As the New Year starts, many people commit to start new habits, resolutions, and to make lasting changes in their lives. Depending on who you ask, they say it takes 3-8 weeks of consistent, daily practice to start new habits. So, if you have been going with something new for a week, that’s a good start. Often something will come along and try to disrupt that habit and the question then is whether or not you have enough persistence to overcome and continue, or you become discouraged and give it up. I’m not one to normally start a new resolution every year, but there are some changes I want to make in my life, namely more consistent opportunities to do a couple things I enjoy (exercise and reading), but don’t make time for anymore. Its usually best to have some concrete steps and a plan, and some sort of accountability to help you reach new goals, but sometimes we just want to jump into something hoping it will be easy, but knowing it will be a challenge. The older you get, the more difficult it seems to be to change old habits or start new ones. What changes do you feel compelled to make in your life?
For I know that good itself does not dwell in me, that is, in my sinful nature. For I have the desire to do what is good, but I cannot carry it out. For I do not do the good I want to do, but the evil I do not want to do—this I keep on doing. Romans 7:18-19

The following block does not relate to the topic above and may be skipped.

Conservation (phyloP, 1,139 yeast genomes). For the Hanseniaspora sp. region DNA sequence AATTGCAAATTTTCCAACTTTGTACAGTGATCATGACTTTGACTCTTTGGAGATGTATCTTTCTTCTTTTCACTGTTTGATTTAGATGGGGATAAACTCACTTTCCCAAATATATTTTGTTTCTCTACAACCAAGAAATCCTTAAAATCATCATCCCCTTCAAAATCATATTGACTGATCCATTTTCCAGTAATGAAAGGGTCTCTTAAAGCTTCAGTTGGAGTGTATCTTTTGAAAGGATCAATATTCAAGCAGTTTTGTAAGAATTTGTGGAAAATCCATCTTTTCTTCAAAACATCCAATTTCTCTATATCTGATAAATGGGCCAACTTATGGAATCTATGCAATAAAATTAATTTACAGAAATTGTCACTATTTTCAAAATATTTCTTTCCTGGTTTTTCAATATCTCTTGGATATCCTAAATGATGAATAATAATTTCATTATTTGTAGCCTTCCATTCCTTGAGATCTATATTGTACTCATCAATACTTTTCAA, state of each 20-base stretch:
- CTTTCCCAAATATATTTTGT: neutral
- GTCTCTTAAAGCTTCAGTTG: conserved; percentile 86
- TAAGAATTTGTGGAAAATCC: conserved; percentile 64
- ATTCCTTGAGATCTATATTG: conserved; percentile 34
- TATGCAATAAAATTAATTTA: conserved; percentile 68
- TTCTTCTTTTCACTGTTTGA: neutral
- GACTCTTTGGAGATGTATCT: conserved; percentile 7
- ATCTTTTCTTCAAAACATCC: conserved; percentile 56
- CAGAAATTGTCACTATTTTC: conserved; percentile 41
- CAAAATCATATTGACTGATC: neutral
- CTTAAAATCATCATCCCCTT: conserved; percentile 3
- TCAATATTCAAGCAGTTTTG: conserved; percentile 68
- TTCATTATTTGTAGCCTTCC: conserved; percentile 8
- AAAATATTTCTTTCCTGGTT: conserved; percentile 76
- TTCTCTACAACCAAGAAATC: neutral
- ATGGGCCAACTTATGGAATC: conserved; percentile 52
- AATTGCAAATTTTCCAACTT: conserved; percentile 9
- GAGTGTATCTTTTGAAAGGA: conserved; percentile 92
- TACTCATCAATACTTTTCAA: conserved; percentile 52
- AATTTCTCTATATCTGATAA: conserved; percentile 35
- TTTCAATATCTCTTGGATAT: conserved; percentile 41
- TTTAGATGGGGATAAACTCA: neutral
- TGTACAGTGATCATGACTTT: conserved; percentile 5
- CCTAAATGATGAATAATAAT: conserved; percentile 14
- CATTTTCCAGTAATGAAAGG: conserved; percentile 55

This verse often reminds me that we all have struggles to varying degrees in our knowledge to do what we should versus always following through in our actions. Making changes to our daily habits does not really come natural to most of us. We all tend to do what we are naturally wired to do, how we were raised, and toward the unique dispositions we were given, whether our choice or not. Most New Year’s resolutions tend to focus on things that we think we could or should control, like our weight and physical appearances, which is part of the reason why sales of exercise equipment and gym memberships peaks about now. What about other areas of change you feel compelled to make? Are there things you would like to do more or less of? There are countless bible reading plans to help your daily routine or just to read through the bible in a year. Are there new things you would like to learn, or things you would like to do more of with your family? You might even consider sitting down with them to make it a group effort with built in support instead of just an individual one.
Let each of you look not only to his own interests, but also to the interests of others. Philippians 2:4
Most of us think about what changes we want to make in our own lives, which is natural, as we tend to think we know our strengths and weaknesses better than most. For a real stretch, ask your spouse or someone who knows you well what changes they think you should be making. Most of us would take this as criticism, but sometimes we need a critical eye in our lives. Dare we even pray and ask God for advice in what changes He would have for us? Also, instead of just thinking about what things we can do to benefit ourselves, what about what we can do for others? Would it even benefit us more to make resolutions about having more conversations with those we rarely talk to, committing to give more regularly to others, or even volunteering in a place outside our comfort zone? Thinking of things you can start doing that will benefit others more than ourselves, may serve you more as well, in the long run. May God give you the knowledge and strength to do the things he calls you to do!
In everything I did, I showed you that by this kind of hard work we must help the weak, remembering the words the Lord Jesus himself said: ‘It is more blessed to give than to receive. Acts 20:35
Your in Christ,
Selfishness vs. selflessness
Pray about what work God wants to do in you.